JAMIA: Lower implementation costs are key to telemedicine adoption
In order for telemedicine case management to be more widely adopted, less expensive technology is needed to lower implementation costs,  according to a recent study from The Journal of Medical Informatics Association.

Walter Palmas, MD, from the department of medicine at Columbia University College of Physicians & Surgeons in New York, and colleagues sought to determine whether a diabetes case management telemedicine intervention reduced healthcare expenditures, as measured by Medicare claims, and to assess the costs of developing and implementing the telemedicine intervention.

“In the U.S., people with diabetes incur more than twice the amount of medical expenditures as those without diabetes; approximately 50 percent of these expenditures correspond to inpatient care, whereas physician office visit represent less than 10 percent,” wrote Palmas. “Thus, there is a great interest in interventions that may reduce preventable hospital admissions in people with diabetes.”

The authors studied 1,665 participants aged 55 or older who resided in federally designated medically underserved areas of New York State from a randomized controlled trial comparing telemedicine case management of diabetes to usual care, the Informatics for Diabetes Education and Telemedicine (IDEATel).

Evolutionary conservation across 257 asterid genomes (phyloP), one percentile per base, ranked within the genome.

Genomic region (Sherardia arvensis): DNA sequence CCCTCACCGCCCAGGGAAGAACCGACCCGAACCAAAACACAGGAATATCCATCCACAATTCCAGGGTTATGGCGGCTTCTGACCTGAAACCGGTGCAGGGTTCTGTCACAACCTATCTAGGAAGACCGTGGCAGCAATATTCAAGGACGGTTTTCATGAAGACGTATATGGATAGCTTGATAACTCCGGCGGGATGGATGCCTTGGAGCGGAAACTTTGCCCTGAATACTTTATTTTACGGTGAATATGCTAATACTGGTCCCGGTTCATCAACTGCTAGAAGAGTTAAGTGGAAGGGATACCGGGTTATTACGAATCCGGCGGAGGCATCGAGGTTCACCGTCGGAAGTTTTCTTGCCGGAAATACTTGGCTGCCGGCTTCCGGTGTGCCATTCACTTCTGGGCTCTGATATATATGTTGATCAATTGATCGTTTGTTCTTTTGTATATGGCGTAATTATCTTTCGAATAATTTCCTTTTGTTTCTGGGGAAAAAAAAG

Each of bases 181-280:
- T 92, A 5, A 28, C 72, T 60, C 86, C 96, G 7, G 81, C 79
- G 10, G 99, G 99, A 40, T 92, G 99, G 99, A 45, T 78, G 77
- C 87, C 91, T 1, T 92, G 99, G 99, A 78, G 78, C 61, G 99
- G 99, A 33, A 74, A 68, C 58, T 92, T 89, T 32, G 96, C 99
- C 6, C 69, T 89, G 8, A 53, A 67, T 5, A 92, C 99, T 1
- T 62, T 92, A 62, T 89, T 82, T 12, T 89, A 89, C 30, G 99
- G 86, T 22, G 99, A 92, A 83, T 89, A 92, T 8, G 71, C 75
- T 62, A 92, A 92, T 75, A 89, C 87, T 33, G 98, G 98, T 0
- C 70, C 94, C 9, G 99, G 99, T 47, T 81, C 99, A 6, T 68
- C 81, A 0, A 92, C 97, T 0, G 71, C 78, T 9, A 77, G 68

According to the authors, Medicare claims payments were analyzed for each participant for up to 60 study months from date of randomization, until their death or until Dec. 31, 2006 (whichever happened first), as well as study expenditures for the telemedicine intervention over six budget years (Feb. 28, 2000– Feb. 27, 2006).

“Mean annual payments [with adjusted standard errors] were estimated as $9,040 ($386) and $9,669 ($443) for the usual care and telemedicine groups, respectively,” the study found. “The comparisons between telemedicine and usual care were similar over different lengths of participation. This was also the case for all subclasses of services other than durable medical equipment, where payments in the telemedicine group were larger than those in the control group.”

“Project intervention costs [over six budget years] were estimated as U.S. $622 per participant per month of intervention delivered,” the authors wrote.

Telemedicine case management was not associated with a reduction in Medicare claims in this medically underserved population,” the report concluded. “Cost savings were not realized through lower expectation in inpatient care or substitution of electronically delivered case management services for in-person services. Expenditures in durable medical equipment were higher for telemedicine participants, but that did not significantly affect overall expenditures, of which they represented less than 5 percent. Overall, Medicare claims payments were similar to those described for similar elderly populations with diabetes.”